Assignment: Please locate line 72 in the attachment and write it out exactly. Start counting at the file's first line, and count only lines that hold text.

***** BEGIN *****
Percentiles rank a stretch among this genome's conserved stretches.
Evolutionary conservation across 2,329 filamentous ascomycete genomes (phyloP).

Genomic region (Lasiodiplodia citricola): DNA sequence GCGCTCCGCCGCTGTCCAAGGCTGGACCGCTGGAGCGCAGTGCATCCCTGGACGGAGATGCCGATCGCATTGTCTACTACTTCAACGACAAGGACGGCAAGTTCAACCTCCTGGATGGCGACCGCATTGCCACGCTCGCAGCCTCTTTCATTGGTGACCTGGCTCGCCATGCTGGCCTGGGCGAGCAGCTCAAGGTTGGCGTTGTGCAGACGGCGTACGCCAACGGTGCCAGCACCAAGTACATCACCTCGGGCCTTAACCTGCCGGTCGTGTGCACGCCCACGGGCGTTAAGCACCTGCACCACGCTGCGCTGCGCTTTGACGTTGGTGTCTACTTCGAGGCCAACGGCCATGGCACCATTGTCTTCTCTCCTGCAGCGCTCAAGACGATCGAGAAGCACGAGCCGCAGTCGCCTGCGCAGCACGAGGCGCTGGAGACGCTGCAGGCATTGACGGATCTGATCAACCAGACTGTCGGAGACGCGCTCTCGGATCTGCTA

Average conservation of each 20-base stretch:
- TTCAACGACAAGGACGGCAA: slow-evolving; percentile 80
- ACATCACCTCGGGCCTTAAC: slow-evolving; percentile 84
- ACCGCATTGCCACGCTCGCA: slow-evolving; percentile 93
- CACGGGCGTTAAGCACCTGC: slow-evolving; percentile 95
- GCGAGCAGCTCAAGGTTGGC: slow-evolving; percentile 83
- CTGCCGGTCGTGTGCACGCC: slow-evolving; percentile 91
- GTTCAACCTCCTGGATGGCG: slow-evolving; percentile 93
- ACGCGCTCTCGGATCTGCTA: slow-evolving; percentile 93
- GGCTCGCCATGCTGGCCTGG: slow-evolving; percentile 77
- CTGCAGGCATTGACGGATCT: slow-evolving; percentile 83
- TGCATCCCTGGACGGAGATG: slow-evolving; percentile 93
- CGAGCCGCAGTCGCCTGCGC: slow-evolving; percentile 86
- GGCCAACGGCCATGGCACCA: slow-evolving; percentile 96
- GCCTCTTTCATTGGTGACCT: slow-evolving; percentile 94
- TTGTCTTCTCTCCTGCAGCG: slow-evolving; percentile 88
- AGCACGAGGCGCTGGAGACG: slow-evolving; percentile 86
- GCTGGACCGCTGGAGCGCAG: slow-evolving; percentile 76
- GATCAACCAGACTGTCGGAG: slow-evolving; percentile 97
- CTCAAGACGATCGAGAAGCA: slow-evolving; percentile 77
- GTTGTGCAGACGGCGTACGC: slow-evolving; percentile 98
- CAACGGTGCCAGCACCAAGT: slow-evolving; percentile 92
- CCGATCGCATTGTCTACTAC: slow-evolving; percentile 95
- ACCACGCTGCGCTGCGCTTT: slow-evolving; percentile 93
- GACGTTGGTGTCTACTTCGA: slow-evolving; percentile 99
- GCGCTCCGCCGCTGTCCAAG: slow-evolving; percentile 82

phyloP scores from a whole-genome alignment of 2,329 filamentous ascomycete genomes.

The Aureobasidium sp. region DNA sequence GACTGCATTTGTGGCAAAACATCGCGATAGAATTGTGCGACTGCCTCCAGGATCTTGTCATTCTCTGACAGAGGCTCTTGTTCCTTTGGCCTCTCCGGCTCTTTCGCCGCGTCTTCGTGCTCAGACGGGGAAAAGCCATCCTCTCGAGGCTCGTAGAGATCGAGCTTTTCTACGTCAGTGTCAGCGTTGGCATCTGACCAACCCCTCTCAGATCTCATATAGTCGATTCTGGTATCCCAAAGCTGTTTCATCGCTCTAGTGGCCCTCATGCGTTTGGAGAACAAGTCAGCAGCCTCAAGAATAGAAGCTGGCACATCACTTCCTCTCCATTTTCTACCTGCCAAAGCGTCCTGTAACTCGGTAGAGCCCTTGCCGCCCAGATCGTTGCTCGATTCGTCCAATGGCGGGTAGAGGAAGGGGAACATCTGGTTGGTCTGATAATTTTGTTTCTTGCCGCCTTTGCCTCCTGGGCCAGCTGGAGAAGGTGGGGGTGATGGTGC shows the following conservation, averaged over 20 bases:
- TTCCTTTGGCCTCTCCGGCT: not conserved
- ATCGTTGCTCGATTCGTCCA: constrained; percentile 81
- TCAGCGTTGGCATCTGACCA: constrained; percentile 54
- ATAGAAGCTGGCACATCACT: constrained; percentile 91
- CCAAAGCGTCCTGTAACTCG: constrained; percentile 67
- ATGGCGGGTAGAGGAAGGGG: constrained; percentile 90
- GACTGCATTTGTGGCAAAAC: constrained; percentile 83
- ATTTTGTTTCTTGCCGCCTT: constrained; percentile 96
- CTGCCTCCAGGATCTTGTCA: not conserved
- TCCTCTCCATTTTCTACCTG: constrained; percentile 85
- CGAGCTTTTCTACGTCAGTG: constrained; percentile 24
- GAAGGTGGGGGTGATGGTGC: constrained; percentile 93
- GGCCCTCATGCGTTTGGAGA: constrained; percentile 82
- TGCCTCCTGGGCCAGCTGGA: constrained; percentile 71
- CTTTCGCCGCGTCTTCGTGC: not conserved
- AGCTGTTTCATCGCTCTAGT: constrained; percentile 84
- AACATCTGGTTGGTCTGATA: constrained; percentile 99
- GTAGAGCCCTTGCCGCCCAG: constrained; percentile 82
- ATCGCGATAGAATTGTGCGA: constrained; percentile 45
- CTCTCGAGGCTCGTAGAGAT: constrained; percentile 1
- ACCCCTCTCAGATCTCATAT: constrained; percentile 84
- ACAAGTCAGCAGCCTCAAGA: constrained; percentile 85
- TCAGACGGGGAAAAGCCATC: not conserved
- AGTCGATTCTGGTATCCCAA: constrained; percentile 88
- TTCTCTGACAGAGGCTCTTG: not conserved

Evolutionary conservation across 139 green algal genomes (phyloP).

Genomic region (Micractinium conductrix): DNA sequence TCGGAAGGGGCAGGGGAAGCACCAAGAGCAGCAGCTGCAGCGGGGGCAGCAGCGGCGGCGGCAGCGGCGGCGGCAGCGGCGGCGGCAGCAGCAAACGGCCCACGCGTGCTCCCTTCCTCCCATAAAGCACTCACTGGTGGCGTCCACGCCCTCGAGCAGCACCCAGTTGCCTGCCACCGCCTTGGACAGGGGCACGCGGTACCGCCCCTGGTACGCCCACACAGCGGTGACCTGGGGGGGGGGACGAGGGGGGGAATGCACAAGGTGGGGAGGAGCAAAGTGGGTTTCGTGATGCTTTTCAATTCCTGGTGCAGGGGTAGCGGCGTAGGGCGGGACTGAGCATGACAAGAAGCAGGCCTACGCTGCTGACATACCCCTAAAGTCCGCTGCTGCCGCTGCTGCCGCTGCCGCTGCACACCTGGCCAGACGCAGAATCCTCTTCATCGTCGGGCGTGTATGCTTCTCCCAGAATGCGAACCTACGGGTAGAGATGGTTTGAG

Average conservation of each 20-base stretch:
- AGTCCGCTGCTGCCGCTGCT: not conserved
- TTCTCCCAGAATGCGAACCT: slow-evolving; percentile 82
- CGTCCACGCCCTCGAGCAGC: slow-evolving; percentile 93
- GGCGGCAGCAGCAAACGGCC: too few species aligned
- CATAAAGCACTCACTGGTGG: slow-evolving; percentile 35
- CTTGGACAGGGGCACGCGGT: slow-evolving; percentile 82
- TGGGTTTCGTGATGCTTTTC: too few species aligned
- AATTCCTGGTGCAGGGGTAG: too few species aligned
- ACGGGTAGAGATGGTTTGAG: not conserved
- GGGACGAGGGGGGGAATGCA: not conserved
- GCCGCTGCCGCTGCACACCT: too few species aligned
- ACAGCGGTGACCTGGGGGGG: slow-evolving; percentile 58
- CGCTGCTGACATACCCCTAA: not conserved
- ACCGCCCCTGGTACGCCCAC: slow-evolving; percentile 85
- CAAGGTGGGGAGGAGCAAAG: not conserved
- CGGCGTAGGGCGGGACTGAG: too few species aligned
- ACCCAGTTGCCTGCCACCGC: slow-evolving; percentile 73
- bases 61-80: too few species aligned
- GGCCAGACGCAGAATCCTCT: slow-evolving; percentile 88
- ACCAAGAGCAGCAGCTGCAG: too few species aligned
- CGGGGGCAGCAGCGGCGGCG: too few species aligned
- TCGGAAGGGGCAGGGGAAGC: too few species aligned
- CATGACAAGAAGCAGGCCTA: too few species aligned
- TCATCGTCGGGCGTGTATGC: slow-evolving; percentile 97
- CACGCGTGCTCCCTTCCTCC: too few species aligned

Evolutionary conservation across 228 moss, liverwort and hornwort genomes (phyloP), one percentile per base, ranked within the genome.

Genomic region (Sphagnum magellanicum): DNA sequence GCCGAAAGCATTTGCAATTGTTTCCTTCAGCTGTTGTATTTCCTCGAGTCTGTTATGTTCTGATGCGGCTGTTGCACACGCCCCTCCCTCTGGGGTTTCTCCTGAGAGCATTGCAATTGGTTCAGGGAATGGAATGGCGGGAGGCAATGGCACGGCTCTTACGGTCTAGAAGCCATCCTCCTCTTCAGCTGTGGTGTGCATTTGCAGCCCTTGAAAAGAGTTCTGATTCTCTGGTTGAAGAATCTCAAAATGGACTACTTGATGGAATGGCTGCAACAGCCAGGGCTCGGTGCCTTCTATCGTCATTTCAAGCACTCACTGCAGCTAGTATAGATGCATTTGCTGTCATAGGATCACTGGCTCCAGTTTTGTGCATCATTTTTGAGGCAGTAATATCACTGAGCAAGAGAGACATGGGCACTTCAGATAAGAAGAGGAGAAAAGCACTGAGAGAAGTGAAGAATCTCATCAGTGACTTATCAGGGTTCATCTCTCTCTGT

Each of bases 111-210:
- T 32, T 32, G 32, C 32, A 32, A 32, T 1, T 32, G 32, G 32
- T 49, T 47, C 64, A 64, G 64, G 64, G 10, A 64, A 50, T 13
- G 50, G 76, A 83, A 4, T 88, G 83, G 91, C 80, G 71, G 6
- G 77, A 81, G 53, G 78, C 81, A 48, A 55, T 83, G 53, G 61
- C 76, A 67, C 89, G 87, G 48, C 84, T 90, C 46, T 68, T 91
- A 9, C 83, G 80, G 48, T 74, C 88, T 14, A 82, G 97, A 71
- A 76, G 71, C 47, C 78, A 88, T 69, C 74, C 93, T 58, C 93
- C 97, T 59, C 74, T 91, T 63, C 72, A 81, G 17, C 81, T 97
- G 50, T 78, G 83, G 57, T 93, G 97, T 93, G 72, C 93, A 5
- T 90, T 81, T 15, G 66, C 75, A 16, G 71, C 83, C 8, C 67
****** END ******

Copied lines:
- CGCTGCTGACATACCCCTAA: not conserved